Lifestyle Changes to Reduce the Risk of Cancer, with Noelle K. LoConte, MD, Jeffrey E. Gershenwald, MD, and Cynthia A. Thomson, PhD, RDN
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Many people are aware that quitting smoking or other tobacco use will reduce the risk that someone will develop cancer. In today’s podcast, Dr. Noelle LoConte, Dr. Jeffrey Gershenwald, and Dr. Cynthia Thomson will discuss their article from the 2018 ASCO Educational Book, “Lifestyle Modifications and Policy Implications for Primary and Secondary Cancer Prevention: Diet, Exercise, Sun Safety, and Alcohol Reduction,” and share tips for other changes people can make to reduce their cancer risk.
Dr. LoConte is a medical oncologist at the University of Wisconsin Carbone Cancer Center and an Associate Professor of Medicine at the University of Wisconsin School of Medicine and Public Health. Dr. Gershenwald is Professor in the Department of Surgical Oncology at The University of Texas, MD Anderson Cancer Center. Dr. Thomson is a Professor and Director of the Canyon Ranch Center for Prevention and Health Promotion in the Mel and Enid Zuckerman College of Public Health at the University of Arizona.
Published annually, the Educational Book is a collection of articles written by ASCO Annual Meeting speakers and oncology experts. Each volume highlights the most compelling research and developments across the multidisciplinary fields of oncology.
ASCO would like to thank Dr. LoConte, Dr. Gershenwald, and Dr. Thomson for discussing this topic.
Dr. LoConte: Hello, my name is Dr. Noelle LoConte from the Carbone Cancer Center. I’m joined today by Dr. Jeffrey Gershenwald, from The University of Texas MD Anderson Cancer Center, and Dr. Cynthia Thomson from the University of Arizona Cancer Center. In this podcast, we will be sharing some key points from our 2018 ASCO Educational Book article titled, “Lifestyle Modifications and Policy Implications for Primary and Secondary Cancer Prevention: Diet, Exercise, Sun Safety, and Alcohol Reduction.”
Lifestyle behaviors and their impact on a person’s cancer risk have been widely studied by cancer researchers. Experts have found that modifiable behaviors, like diet and exercise, account for between 30 to 50 percent of cancers. And, many reports have found that if Americans followed the cancer prevention recommendations issued by the American Cancer Society, that cancer rates could be reduced by about 17% overall and by up to 60% for some cancers in high-risk groups.
One major driver of cancer risk is obesity. Dr. Thomson, you’ve done quite a bit of work studying obesity and cancer risk. Can you tell us about what you’ve learned?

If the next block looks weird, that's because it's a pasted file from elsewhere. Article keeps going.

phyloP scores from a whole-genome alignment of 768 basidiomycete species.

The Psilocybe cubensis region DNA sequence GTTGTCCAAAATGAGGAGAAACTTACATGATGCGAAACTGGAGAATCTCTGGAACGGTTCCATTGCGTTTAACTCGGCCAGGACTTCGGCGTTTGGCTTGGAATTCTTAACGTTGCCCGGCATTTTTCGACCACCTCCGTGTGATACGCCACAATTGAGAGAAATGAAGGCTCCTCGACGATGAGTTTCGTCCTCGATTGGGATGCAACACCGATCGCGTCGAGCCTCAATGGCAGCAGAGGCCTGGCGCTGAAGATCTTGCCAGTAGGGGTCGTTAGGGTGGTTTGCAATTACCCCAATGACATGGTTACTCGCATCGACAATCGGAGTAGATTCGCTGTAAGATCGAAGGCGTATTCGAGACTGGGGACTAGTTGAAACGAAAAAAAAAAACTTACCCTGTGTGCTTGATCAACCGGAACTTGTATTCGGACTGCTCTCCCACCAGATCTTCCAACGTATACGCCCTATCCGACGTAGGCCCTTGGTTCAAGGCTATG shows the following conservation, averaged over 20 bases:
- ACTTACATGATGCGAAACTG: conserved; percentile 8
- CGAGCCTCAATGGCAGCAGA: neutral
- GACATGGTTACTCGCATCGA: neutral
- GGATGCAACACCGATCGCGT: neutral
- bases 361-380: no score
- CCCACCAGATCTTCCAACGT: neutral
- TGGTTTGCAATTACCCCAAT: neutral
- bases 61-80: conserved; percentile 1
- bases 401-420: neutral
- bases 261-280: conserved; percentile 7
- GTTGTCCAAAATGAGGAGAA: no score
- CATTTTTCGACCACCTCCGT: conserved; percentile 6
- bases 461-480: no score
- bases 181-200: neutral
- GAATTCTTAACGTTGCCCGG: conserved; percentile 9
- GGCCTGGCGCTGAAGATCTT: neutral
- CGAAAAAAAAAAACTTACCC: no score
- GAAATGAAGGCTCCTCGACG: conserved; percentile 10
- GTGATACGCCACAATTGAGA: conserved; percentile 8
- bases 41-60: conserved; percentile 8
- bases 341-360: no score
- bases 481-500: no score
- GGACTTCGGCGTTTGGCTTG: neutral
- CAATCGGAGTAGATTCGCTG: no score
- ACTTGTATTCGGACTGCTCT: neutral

Dr. Thompson: I’d be happy to, Dr. LoConte. Over the past several decades, rates of obesity have risen to epidemic proportions in the United States, and it is likely that this factor has contributed to higher rates of several cancers in America. Experts estimate that obesity increases cancer risk as much as 20% overall and 50% for people under the age of 65. These findings mean that we need to promote life-long weight management as a way to reduce the rates of cancer. For those who are overweight or obese, losing even a small amount of weight has been shown to have health benefits.
Dr. LoConte: What foods should be avoided to reduce cancer risk and maintain a healthy weight?
Dr. Thompson: Avoiding sugary drinks, processed meats like those we find in the deli, red meat, and refined grain products like white bread, can promote weight control and thus help some people to reduce the risk of cancer.
We should try to eat more of a variety of vegetables, fruits, whole grains, and legumes. Ideally, a person would eat at least 2 and half cups of vegetables every day. And of course, alcohol consumption should be reduced or eliminated.
Dr. Gershenwald: What are some other ways people can manage their weight?
Dr. Thompson: Controlling the amount of food you eat is the most important step toward weight loss and weight control. But physical activity is another great way to maintain a healthy weight, Dr. Gershenwald. Adults should engage in at least 150 minutes of moderate-intensity activity or 75 minutes of vigorous activity each week. Children and adolescents should engage in at least 1 hour of moderate or vigorous intensity activity each day, with vigorous intensity activity at least 3 times per week.
A good way to tell what level of activity you’re engaging in is the talk test. During a moderate-intensity activity, you should be able to carry on a conversation, but not sing. During a vigorous activity, you should be breathing heavily.